Neil Gaiman, other authors join PEN in honoring Charlie Hebdo; protest grows

Neil Gaiman, Art Spiegelman, Alison Bechdel will replace protesting authors

The PEN American Center has announced that Neil Gaiman and five other authors will replace the six who withdrew from the organization's annual gala in protest of its Freedom of Expression Courage Award being given to the French satire magazine Charlie Hebdo, the Associated Press reported.

Along with Gaiman, Alison Bechdel, Art Spiegelman, George Packer, Azar Mafisi and Alain Mabanckou have agreed to be "table hosts" for the event, the AP said. They replace the six writers who withdrew as hosts last month: Peter Carey, Teju Cole, Rachel Kushner, Michael Ondaatje, Francine Prose and Taiye Selasi.

The original six writers pulled out of the event in protest of what Kushner called Charlie Hebdo's "cultural intolerance." The magazine regularly publishes cartoons satirizing religion and politics, and has depicted the prophet Muhammad in its illustrations, which many Muslims believe to be sacrilegious. The publication's offices were attacked by gunmen in January; 12 people, most of them Charlie Hebdo employees, were killed.

Gaiman told the AP that he was "honored" to take part in the gala. "The Charlie Hebdo cartoonists are getting an award for courage," he wrote. "They continued putting out their magazine after the offices were firebombed [in 2011], and the survivors have continued following the murders."

The number of authors objecting to the award has grown substantially in the last several days. According to the Intercept, an online publication, more than 200 writers have signed a letter accusing PEN of "valorizing selectively offensive material," and arguing that Charlie Hebdo's content "violates the acceptable."

Intercept's reprint of the letter reads in part: "It is ... particularly disheartening to see that PEN America has chosen to honor the work and mission of Charlie Hebdo above those who not only exemplify the principles of free expression, but whose courage, even when provocative or discomfiting, has also been fastidiously exercised for the good of humanity."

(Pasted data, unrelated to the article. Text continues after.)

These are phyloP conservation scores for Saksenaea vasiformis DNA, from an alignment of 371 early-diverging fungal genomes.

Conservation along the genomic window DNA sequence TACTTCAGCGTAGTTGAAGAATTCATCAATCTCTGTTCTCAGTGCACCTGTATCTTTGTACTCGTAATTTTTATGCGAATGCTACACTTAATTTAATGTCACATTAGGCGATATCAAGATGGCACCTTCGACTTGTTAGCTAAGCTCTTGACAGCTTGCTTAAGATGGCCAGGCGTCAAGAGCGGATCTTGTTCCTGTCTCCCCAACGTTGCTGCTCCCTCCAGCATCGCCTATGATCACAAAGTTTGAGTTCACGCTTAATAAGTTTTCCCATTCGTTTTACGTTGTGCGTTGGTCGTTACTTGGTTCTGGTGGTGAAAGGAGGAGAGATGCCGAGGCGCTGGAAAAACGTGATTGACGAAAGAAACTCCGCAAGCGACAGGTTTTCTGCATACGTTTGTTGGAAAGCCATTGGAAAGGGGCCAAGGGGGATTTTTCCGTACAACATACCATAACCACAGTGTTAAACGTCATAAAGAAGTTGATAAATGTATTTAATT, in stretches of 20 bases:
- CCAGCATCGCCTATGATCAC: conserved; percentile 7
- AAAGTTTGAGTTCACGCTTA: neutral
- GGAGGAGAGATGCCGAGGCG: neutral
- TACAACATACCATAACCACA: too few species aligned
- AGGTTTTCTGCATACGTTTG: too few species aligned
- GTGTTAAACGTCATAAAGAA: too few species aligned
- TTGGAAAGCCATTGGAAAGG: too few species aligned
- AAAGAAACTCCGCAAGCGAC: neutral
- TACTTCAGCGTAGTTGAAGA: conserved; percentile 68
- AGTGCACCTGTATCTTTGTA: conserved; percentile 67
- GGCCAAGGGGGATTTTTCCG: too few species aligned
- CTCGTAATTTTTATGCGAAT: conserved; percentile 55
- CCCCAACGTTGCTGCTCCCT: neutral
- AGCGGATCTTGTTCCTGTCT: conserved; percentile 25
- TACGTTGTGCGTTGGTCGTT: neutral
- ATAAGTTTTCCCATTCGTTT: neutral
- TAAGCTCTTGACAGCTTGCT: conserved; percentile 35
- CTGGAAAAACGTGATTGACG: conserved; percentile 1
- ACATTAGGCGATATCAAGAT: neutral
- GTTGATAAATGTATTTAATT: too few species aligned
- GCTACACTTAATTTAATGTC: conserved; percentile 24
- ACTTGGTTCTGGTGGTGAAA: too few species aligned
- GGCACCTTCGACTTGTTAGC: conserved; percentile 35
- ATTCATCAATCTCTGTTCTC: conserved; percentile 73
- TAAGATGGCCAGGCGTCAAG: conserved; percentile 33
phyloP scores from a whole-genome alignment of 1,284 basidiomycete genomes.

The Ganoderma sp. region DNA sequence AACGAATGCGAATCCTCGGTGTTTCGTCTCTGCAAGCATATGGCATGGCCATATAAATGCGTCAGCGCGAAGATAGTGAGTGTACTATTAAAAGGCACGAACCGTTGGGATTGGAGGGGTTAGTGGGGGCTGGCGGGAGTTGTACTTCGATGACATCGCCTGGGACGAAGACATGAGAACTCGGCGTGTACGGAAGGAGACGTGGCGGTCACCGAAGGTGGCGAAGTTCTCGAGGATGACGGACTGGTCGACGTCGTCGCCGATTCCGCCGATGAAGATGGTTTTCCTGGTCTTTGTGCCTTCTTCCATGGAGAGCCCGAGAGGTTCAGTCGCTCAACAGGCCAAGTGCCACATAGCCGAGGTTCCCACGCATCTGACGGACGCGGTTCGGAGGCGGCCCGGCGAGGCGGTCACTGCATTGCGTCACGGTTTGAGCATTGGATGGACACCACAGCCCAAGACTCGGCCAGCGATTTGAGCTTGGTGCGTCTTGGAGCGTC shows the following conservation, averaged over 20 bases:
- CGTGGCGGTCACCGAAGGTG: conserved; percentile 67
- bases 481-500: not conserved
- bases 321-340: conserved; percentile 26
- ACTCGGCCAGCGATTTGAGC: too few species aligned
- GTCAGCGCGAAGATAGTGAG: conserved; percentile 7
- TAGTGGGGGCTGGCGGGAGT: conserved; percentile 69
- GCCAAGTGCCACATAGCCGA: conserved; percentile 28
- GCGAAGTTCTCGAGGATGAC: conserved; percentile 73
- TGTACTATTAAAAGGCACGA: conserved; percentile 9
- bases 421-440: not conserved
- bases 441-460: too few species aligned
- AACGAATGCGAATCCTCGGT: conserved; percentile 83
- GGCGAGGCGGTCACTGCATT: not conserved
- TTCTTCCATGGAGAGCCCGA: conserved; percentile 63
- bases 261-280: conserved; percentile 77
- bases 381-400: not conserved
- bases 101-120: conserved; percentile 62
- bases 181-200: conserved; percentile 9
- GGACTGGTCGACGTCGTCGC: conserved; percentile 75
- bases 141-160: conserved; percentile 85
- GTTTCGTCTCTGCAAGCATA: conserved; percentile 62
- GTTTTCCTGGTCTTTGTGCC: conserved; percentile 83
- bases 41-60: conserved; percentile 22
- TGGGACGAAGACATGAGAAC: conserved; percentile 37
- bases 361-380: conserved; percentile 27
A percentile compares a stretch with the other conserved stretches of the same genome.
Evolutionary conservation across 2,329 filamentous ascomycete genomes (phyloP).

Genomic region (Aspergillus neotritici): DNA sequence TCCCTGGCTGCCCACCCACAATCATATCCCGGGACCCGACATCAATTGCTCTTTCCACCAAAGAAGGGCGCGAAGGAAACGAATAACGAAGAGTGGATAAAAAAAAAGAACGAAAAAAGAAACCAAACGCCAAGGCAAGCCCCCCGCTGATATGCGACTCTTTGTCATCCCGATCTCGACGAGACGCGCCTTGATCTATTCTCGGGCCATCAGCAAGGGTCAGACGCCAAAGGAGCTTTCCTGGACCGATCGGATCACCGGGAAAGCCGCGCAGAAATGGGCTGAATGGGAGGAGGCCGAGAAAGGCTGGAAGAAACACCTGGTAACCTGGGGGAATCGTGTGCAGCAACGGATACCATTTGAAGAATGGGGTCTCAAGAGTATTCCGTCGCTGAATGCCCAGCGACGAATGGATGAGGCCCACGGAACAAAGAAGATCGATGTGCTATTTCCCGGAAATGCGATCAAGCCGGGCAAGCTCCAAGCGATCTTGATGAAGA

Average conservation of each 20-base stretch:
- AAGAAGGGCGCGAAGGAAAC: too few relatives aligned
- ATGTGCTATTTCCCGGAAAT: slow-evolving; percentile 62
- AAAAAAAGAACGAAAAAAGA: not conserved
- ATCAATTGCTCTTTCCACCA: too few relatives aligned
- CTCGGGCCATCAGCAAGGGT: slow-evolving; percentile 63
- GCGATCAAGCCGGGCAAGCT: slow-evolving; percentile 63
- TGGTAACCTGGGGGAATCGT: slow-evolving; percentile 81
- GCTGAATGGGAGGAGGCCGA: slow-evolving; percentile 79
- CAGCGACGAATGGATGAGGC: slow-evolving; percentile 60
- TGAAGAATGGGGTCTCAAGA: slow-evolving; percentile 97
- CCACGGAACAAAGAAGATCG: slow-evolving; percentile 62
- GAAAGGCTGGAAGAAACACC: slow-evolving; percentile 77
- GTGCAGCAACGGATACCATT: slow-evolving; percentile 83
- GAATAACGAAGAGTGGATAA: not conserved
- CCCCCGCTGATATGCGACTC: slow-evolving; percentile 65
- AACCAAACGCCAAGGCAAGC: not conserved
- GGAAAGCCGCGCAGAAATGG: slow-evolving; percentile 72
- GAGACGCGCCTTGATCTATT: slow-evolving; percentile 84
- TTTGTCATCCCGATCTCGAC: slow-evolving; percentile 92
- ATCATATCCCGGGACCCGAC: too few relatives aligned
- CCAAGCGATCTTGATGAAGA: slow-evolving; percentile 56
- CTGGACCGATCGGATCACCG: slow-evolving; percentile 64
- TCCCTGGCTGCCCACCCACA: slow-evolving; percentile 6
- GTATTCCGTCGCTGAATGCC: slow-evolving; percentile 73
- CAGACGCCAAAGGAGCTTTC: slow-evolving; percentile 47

In addition to the original six protesting writers, the letter has also been signed by authors such as Eric Bogosian, Joyce Carol Oates, Eve Ensler and Keith Gessen.

Gessen's sister, author Masha Gessen, is a table host at the gala, the AP noted. Last week, she wrote an opinion article for Slate arguing that Charlie Hebdo deserves the PEN award. "We, the writers who make up PEN, can’t do much to protect our colleagues against murderous rage, but we can show that we are paying attention, by giving them an award for the courage that they so demonstrate every day," she wrote.

Prose made the counter-argument. In an essay written for the Guardian, the novelist wrote: "As a friend wrote me: the First Amendment guarantees the right of the neo-Nazis to march in Skokie, Illinois, but we don’t give them an award. ... I don't feel that [Charlie Hebdo's] work has the importance -- the necessity -- that would deserve such an honor."

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